A Message from the Principal

Usually, my newsletter articles reflect on the recent events at school. This week I would like to turn your attention to the immediate future. Our concert, ‘A Little Night Music’, is being held at the school from 6:00 pm this Saturday 16th June. This annual event has run for many years now and is one of our Creative and Performing Arts Department’s keystone events. The range and depth of our student performances grows each year and I am very much looking forward to this evening.

This year ‘A little Night Music’ will see a number of new ensembles from both the Primary and High School. These performances have been prepared under the leadership of Mrs Arielle Shenouda, who has been teaching music in the Primary School and Mr Matthew Cartwright our new music teacher in the High School. We will enjoy performances from the new High School choir, along with individual and small ensembles displaying the individual dedication of our students who have been practicing over extended periods at home. Our school’s instrumental music tutors will also be performing with our students and ensembles.

Music plays an immense role in our lives. It is an extension of our own creativity and a reflection of the creative character of our God and maker. God has given us music for our own pleasure and, also, as a means of glorifying Him through our compositions and performances. We listen to music for relaxation or motivation. In movies, the music sets the tone and sends unspoken signals to set the mood for what we are watching.

Because music can be so effective in communicating, for those who study music, it is not unlike studying a language. Music needs to be interpreted from the written score as a code and translated into physical movement, which results in sound. These sounds need to be coordinated in a way to match the written notation on the page.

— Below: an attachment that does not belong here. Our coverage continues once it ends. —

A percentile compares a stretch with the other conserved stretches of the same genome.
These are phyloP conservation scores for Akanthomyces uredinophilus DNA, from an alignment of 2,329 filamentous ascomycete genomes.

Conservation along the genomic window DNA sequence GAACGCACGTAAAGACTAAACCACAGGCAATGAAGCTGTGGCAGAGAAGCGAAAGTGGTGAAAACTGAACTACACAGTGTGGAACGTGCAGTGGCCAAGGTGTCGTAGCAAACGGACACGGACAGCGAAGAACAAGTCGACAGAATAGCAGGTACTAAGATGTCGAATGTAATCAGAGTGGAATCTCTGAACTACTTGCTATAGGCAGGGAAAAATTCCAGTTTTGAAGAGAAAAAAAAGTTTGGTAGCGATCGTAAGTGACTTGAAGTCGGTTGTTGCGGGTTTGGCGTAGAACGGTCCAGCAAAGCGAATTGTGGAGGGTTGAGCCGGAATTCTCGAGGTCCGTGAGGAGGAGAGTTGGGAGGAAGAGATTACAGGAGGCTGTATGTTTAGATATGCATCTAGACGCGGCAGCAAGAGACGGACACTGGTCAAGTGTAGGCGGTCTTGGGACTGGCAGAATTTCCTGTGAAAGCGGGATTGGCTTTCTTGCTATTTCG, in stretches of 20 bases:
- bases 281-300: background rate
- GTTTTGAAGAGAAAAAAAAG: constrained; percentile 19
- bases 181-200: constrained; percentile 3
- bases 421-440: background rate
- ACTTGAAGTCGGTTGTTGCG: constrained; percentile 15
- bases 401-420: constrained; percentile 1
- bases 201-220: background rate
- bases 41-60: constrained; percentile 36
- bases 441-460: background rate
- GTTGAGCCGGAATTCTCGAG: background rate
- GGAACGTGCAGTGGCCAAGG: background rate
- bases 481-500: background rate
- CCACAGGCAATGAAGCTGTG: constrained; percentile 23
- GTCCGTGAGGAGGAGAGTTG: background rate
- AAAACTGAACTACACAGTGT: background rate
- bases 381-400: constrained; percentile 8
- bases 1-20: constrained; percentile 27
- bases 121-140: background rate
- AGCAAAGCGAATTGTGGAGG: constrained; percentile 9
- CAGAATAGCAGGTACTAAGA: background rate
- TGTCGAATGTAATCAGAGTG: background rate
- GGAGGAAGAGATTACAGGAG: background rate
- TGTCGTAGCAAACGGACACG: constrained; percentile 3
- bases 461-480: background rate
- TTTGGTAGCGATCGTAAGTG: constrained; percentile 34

For those who are well skilled in music, fluency leads to ability to interpret subtle written material into information that conveys many messages. Learning an instrument requires dedication, patience and attention to detail, accuracy acquisition, memory skills and speed in both fine motor skills and gross motor skills. Playing in an ensemble develops communication between members, requiring individuals to trust that each person will play their part and work together as a whole.

Learning an instrument provides even more. Music engages our brains in ways that many other activities do not. This TED-Ed animation describes how playing a musical instrument benefits your brain. Neuroscientists have used medical imagining equipment to identify the areas of the brain that are active when playing a musical instrument.

This research has also found an increase in the physical size of the connecting regions of the brain. While a clear causal link is not necessarily present to enable us to state that playing a musical instrument raises academic achievement, there is a strong correlation between those who are involved in learning a musical instrument and those gaining higher levels of achievement. This is on top of all the benefits I’ve listed above, plus a great sense of achievement and pleasure gained from dedication to this type of learning.

So firstly, I’d like to encourage you to come along this Saturday night and enjoy the music our students are making in Primary and High School. Secondly, I’d encourage everyone to bring more music into your lives, even if all you are playing is the stereo. But better still, consider the benefits and take up learning a musical instrument.

Come, let us sing for joy to the Lord;
let us shout aloud to the Rock of our salvation.
Let us come before him with thanksgiving
and extol him with music and song.

Psalm 95:1-2

In His service,

Keith McMullen
School Principal